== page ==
- In image classification (fully connected layers), the fully connected layers, in which each neuron in one layer is connected to every neuron in the adjacent layers, will classify the image based upon these extracted features. This process assigns a probability that the object in the image is actually what the algorithm predicts it is ― that is, a pig. Well-designed classification layers avoid considering broad areas of possibilities that are unlikely to be relevant. A pig lives on land; therefore, ocean dwellers need not be considered.
Paul A. Friedman, M.D., electrophysiologist and chair of Cardiovascular Medicine at Mayo Clinic in Rochester, Minnesota, spearheaded the study utilizing CNNs to analyze ECG to predict the presence of asymptomatic left ventricular dysfunction (ALVD).
ALVD is present in 3% to 6% of the general population, affecting more than 7 million Americans. Risk increases with age; in the elderly, ALVD is present in 9% of individuals. Effective therapies exist and, if administered early, can reduce hospitalizations and mortality significantly.
Yet, no ALVD screening tool exists that is inexpensive, widely available and noninvasive to facilitate broad and early intervention by general clinicians. Currently, the gold standard screen for ALVD is echocardiogram, not readily available in nonspecialty clinics. B-type natriuretic peptide (BNP) levels have been studied for screening purposes, but results have been disappointing, and the test requires invasive phlebotomy.
Dr. Friedman and his team envisioned screening for ALVD by subjecting the common and inexpensive ECG to a custom-designed and trained CNN. Explains Dr. Friedman: "We hypothesized that the metabolic and structural derangements associated with the cardiomyopathic process would result in ECG changes that we could reliably detect with a properly trained neural network."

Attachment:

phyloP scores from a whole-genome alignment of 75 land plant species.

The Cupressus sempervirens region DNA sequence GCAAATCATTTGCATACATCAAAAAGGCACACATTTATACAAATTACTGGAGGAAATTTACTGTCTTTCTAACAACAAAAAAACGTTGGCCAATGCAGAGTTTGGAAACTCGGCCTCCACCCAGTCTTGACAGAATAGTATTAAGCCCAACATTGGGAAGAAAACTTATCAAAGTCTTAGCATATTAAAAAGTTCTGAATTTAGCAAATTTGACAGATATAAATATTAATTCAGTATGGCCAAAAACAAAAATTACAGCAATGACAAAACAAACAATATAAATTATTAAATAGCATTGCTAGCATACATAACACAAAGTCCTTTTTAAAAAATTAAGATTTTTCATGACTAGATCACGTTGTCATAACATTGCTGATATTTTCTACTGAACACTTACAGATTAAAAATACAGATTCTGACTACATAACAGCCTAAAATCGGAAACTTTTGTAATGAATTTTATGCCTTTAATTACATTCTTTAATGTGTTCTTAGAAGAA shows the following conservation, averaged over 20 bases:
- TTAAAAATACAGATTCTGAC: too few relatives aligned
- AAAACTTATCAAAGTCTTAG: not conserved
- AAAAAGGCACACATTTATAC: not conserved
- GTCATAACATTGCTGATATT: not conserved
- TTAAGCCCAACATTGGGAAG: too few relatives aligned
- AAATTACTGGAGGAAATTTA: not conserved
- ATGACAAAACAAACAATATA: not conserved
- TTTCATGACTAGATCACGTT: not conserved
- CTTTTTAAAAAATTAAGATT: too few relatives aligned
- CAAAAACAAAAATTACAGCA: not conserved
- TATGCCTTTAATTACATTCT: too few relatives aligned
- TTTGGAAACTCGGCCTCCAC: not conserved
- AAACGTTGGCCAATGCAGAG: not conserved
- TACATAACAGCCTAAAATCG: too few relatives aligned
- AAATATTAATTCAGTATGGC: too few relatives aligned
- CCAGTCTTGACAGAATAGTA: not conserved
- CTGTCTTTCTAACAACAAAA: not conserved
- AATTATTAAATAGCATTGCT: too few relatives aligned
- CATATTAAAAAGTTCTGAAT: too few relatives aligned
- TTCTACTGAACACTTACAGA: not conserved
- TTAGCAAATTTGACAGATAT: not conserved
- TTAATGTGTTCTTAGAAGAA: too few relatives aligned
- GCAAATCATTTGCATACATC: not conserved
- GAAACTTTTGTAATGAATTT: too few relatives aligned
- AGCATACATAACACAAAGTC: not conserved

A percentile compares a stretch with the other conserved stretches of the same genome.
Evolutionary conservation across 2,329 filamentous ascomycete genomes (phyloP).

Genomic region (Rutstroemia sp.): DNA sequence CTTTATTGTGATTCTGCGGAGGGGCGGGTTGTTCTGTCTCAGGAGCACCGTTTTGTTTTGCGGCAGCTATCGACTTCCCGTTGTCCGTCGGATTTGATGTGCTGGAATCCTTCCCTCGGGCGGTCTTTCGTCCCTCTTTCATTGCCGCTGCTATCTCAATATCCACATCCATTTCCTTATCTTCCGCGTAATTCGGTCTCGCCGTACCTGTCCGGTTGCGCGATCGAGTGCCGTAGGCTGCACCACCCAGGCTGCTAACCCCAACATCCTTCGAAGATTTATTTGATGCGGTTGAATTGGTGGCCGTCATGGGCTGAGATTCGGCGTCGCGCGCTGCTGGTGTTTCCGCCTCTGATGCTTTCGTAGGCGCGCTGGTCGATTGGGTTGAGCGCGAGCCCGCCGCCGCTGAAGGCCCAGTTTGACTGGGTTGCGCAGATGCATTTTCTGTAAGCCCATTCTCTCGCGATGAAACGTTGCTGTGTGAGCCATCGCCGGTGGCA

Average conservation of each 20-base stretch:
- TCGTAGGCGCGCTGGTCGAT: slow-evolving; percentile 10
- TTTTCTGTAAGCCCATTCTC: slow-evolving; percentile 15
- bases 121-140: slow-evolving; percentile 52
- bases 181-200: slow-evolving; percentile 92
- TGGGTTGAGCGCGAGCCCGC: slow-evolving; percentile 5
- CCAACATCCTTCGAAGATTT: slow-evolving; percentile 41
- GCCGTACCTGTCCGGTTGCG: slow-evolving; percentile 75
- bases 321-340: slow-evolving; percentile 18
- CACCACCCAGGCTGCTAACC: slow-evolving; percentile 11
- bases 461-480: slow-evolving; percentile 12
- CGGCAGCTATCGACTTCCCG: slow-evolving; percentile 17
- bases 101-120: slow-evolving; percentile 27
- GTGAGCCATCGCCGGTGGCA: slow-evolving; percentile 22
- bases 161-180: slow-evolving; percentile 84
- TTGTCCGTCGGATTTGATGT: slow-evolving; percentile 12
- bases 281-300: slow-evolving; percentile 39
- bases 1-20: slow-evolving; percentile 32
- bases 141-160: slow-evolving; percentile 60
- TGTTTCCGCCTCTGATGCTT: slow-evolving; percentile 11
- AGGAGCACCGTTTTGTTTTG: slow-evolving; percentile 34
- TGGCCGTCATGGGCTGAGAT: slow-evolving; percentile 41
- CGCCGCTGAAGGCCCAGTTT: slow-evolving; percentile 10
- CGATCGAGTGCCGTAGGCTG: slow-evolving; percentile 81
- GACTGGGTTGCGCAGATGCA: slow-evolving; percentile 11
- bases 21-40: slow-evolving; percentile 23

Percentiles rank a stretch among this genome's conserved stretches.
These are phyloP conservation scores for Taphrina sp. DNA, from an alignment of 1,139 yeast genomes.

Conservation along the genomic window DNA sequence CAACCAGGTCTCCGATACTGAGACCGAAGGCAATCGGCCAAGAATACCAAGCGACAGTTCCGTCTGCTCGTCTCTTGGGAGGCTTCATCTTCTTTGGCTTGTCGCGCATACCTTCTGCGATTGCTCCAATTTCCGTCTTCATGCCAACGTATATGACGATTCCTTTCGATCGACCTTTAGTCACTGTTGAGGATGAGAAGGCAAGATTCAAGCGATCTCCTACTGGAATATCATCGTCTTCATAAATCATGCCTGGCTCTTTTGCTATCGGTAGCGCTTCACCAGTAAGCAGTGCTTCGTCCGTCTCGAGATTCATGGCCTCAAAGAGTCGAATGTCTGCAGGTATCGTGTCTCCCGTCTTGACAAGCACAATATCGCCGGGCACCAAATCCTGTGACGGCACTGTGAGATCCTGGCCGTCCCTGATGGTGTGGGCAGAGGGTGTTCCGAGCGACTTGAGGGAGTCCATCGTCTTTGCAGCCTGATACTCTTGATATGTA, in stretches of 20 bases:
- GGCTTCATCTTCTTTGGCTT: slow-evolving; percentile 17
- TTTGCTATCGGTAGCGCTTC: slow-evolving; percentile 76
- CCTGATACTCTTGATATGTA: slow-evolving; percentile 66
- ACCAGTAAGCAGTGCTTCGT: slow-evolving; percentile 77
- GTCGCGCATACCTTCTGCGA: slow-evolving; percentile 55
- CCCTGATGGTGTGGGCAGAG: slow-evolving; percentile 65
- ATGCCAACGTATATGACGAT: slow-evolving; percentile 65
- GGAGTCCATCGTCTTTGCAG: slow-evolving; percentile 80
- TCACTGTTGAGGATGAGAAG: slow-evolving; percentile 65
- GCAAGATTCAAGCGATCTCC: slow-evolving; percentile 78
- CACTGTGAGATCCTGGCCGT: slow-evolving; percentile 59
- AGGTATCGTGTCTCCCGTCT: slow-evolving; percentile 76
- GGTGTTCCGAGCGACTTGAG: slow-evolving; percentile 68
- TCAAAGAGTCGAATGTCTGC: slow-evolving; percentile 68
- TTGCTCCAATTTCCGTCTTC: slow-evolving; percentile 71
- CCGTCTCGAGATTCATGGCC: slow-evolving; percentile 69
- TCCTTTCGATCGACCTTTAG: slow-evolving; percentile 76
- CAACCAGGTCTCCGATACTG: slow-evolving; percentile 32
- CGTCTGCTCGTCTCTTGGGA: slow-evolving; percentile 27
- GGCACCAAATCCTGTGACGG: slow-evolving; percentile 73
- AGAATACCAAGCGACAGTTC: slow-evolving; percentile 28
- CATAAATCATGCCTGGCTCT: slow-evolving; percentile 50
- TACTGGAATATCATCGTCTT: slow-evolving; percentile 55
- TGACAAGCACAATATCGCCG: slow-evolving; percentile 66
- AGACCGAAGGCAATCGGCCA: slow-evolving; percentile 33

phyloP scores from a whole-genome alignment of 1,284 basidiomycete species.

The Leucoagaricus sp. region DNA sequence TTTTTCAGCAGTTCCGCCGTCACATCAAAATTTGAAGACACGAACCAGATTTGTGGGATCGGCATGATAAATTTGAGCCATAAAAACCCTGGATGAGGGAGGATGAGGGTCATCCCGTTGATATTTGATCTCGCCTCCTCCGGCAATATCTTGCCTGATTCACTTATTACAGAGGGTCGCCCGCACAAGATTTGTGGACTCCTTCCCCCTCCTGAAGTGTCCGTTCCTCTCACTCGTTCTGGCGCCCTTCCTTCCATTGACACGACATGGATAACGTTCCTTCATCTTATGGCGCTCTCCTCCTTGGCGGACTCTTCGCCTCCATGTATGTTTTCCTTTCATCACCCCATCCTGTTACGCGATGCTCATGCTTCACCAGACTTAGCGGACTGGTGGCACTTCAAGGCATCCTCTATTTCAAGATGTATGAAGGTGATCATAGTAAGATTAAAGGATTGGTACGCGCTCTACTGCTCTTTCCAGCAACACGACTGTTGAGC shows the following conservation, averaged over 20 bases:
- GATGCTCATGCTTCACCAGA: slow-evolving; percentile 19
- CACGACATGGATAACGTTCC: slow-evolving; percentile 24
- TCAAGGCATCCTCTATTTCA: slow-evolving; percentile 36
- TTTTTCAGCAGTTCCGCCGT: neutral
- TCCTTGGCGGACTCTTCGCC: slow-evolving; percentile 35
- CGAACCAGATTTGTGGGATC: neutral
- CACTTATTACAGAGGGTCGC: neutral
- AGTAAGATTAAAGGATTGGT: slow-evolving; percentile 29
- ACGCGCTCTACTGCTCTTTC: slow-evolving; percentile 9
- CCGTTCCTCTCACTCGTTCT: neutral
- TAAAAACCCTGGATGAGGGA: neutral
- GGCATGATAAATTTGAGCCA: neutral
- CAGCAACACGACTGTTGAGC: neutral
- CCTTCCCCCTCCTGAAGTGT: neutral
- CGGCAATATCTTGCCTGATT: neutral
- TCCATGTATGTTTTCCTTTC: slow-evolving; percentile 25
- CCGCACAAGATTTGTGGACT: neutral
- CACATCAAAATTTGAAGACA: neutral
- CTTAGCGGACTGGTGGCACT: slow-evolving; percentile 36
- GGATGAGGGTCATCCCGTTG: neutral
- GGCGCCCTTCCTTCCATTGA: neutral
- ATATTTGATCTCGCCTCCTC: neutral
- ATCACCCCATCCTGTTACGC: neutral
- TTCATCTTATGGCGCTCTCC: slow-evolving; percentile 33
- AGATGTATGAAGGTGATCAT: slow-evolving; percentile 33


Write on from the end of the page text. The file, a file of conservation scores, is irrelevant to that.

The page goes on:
ECGs and echocardiographic images from Mayo Clinic's large digital database were used. From training inputs, the CNN generalized attributes to make predictions about images the network had never previously seen. Using Mayo Clinic stored digital data, researchers screened 625,326 paired ECG and transthoracic echocardiograms to identify the population to be studied for analysis. Because ECGs involve repeating complexes, both spatial and temporal dimensions were analyzed.
The team then trained and validated the CNN with patient data from 44,959 ECG-echocardiogram pairs. The network goal was to use ejection fractions (EFs) ≤ 35% to identify patients with low EFs and refer them for more detailed follow-up exams.
The team tested the network on 52,870 patients reserved for external validation. Of those, approximately 8% had an EF < 35%. The sensitivity, specificity and accuracy of the CNN were 85%, 86% and 86%, respectively. "The network ranked 0.93 in its ability to flag low EFs — out of a perfect score of 1.0. To put this in perspective, a mammogram is 0.85. These results show the network is very robust," Dr. Friedman says.
Additionally, when the network suggested a low EF based on ECG findings but the echo EF was normal, patients had an estimated fivefold increased risk of developing a low EF in the future. "This suggests that the network may reveal silent subclinical, metabolic or structural abnormalities hidden in the ECG," Dr. Friedman says. Within the next year, providers at Mayo Clinic will launch a pilot study of the use of AI to detect ALVD in the clinical practice.
Within Mayo Clinic Cardiovascular Medicine, interdisciplinary teams are applying artificial intelligence to some of the most challenging clinical problems. Exciting examples include:
- Early risk prediction of conditions such as embolic stroke
- Heart monitoring and arrhythmia detection in smart clothing projects based on a textile computing platform
- Occult disease detection, such as identifying atrial fibrillation's earliest, subclinical stages, through heart physiology signals transmitted by mobile ECG
For more information
Attia ZI, et al. Screening for cardiac contractile dysfunction using an artificial intelligence-enabled electrocardiogram. Nature Medicine. 2019;25:70.
For more information about AI cardiovascular research at Mayo Clinic, contact Francisco Lopez-Jimenez, M.D., at 507-284-8087.